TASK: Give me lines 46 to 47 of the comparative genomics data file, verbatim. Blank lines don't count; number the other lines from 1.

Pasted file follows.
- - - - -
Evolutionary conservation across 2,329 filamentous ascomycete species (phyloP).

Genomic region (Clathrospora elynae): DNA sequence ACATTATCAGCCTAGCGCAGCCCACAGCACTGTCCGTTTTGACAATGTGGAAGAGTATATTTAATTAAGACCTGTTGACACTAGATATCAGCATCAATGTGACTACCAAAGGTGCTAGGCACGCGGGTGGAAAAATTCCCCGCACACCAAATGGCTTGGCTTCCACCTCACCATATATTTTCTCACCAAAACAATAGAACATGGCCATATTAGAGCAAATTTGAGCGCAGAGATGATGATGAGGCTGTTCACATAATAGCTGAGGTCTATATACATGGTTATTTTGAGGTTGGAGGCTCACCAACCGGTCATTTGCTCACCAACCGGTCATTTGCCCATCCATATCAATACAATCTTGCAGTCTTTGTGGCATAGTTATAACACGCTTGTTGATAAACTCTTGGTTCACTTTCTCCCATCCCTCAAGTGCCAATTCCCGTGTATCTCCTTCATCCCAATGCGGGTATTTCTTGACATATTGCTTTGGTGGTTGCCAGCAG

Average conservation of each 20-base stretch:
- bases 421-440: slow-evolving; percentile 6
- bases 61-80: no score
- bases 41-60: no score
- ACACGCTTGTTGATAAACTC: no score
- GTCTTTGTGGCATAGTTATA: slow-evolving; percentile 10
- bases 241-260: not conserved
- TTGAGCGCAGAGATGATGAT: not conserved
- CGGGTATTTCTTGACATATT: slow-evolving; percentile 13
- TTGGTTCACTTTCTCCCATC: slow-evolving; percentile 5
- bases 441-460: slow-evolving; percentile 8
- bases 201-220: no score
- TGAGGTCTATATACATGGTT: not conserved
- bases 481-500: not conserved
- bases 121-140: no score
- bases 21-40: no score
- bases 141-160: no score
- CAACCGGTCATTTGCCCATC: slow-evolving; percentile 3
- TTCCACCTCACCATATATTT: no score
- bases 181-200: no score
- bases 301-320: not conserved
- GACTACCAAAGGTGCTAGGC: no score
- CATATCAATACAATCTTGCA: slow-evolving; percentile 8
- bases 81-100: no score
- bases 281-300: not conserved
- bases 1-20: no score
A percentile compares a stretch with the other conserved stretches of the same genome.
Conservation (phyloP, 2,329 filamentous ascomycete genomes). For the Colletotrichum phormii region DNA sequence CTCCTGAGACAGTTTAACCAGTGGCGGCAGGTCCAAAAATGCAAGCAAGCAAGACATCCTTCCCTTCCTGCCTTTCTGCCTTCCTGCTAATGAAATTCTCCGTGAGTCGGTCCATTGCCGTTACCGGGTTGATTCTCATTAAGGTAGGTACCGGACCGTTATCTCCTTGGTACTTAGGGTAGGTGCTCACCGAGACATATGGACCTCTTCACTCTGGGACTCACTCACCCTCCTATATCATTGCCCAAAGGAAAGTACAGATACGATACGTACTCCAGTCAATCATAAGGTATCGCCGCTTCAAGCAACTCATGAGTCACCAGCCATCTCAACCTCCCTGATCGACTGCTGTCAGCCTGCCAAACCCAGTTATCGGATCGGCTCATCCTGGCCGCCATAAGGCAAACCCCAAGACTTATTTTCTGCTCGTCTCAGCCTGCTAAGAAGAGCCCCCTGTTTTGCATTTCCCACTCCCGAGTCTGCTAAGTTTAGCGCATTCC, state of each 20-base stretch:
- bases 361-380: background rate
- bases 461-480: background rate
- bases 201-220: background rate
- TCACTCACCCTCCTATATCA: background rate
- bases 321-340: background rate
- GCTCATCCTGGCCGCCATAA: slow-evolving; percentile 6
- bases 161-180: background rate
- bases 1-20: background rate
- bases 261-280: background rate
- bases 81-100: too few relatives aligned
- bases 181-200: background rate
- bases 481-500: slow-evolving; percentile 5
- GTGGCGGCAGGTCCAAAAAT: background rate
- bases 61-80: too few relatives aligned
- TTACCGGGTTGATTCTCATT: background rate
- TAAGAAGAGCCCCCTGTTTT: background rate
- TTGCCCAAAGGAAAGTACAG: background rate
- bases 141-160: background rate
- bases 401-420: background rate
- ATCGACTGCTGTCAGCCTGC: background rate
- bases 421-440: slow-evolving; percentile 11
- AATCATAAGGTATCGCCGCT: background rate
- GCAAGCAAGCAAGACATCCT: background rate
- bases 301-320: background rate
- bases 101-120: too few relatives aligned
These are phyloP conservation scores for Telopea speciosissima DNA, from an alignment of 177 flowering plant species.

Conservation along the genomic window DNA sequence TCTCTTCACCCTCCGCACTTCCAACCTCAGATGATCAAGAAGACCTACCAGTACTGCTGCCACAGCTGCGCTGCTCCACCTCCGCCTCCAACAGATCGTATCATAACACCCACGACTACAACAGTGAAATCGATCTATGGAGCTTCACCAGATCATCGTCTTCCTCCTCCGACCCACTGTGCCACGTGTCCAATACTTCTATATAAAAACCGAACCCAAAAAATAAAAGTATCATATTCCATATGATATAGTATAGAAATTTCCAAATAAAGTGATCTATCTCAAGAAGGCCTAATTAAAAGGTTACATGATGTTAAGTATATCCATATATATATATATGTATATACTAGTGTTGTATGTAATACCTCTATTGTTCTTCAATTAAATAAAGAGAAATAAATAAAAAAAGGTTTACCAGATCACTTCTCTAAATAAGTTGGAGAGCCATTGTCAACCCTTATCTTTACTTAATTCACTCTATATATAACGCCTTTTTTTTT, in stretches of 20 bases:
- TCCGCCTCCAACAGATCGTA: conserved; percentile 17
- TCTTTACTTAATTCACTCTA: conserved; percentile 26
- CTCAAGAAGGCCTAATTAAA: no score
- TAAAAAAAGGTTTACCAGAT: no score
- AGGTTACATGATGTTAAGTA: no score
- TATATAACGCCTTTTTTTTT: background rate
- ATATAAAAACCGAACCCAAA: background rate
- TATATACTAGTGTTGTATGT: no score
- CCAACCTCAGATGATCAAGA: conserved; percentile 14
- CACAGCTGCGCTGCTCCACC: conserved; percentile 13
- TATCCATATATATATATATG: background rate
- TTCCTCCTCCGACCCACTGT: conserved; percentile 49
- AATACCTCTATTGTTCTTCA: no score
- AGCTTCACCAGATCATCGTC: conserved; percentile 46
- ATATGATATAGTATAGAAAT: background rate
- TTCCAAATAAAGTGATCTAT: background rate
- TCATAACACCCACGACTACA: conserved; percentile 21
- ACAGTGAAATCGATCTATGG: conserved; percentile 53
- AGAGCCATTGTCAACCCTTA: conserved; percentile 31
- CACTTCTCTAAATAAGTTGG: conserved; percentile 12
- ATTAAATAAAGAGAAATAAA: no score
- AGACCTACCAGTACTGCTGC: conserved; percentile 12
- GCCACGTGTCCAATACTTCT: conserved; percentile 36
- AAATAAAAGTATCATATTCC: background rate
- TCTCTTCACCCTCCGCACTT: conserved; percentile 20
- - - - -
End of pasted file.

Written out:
- TAAGAAGAGCCCCCTGTTTT: background rate
- TTGCCCAAAGGAAAGTACAG: background rate